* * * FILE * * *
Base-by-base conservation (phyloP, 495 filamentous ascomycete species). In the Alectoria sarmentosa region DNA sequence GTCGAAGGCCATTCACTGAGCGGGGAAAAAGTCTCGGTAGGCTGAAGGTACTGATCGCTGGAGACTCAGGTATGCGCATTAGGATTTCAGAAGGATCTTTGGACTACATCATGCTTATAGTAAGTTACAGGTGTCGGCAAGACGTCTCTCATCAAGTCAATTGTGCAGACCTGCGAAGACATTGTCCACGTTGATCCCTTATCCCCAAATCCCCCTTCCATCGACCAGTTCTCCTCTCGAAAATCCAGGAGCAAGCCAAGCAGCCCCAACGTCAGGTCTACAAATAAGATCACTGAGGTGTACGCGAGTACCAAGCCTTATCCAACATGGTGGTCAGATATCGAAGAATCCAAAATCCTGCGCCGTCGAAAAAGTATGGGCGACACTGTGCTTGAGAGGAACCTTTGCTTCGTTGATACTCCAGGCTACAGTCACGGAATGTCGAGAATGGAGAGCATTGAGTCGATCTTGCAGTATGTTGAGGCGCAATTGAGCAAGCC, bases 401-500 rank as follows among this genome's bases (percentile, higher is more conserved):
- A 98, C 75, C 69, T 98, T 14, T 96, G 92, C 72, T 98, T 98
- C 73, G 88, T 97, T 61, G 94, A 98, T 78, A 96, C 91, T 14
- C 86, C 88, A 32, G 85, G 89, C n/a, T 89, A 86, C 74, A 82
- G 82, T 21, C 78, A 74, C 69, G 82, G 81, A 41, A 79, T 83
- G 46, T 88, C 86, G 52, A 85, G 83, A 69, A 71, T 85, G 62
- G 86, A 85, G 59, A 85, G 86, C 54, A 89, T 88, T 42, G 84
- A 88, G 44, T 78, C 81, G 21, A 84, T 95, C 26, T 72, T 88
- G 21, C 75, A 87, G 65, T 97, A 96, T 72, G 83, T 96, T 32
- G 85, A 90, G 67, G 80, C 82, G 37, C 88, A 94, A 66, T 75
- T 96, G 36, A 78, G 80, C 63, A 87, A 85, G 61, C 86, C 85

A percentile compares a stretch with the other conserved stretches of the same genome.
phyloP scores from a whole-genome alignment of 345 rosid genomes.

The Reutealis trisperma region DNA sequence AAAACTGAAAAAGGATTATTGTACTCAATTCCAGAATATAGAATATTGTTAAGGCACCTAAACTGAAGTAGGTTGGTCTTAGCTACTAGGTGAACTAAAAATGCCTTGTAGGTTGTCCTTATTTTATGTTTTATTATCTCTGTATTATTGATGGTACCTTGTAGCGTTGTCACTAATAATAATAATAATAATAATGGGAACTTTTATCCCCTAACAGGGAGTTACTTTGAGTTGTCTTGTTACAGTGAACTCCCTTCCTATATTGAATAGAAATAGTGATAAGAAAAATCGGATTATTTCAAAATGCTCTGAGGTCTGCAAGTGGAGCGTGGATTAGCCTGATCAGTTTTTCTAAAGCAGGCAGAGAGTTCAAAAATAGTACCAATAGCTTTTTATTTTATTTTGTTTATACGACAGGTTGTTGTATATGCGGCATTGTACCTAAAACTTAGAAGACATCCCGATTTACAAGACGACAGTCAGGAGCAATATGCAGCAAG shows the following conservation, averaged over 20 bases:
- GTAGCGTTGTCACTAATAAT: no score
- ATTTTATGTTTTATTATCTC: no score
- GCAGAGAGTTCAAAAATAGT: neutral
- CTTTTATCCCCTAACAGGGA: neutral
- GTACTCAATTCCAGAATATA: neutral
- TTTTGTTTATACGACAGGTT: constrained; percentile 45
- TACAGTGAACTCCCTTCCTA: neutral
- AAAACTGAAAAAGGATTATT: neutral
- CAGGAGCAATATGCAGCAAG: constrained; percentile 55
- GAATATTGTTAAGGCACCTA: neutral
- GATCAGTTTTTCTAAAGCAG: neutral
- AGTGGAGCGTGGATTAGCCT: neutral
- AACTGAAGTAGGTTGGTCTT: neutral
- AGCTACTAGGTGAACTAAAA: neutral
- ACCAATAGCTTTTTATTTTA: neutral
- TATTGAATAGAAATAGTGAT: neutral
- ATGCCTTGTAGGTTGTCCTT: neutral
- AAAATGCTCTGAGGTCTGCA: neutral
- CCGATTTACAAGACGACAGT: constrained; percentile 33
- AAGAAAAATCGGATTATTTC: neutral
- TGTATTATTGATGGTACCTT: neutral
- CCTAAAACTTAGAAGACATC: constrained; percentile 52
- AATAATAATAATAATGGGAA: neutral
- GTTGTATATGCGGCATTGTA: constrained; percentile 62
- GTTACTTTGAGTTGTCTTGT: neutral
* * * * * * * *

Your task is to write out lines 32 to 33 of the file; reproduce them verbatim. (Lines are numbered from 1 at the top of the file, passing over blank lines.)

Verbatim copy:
- AAAATGCTCTGAGGTCTGCA: neutral
- CCGATTTACAAGACGACAGT: constrained; percentile 33